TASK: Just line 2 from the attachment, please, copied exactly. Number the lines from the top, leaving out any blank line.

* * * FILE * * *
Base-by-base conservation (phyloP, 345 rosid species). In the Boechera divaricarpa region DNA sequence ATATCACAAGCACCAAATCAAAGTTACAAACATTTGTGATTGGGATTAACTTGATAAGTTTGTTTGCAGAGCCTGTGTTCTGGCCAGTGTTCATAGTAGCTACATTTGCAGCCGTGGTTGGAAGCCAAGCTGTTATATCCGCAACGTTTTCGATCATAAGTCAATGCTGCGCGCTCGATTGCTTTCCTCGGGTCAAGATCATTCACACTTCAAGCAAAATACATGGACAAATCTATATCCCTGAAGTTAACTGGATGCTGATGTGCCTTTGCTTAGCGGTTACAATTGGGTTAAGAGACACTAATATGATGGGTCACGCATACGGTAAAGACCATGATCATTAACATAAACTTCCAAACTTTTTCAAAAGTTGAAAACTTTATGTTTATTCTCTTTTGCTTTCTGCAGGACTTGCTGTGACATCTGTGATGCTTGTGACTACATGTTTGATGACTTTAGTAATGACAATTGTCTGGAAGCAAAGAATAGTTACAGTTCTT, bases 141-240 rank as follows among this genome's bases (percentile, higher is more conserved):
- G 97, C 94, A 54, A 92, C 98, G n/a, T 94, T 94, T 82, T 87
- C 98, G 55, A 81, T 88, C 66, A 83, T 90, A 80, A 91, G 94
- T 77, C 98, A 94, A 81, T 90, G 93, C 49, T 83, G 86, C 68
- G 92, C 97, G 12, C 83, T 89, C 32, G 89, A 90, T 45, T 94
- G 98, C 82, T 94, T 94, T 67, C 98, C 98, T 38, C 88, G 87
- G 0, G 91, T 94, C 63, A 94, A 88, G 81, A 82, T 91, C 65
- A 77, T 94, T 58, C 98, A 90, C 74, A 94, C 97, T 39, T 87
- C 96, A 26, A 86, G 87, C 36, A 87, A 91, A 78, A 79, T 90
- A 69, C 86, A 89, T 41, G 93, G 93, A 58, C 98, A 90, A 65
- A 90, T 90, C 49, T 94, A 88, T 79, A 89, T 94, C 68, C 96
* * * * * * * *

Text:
- G 97, C 94, A 54, A 92, C 98, G n/a, T 94, T 94, T 82, T 87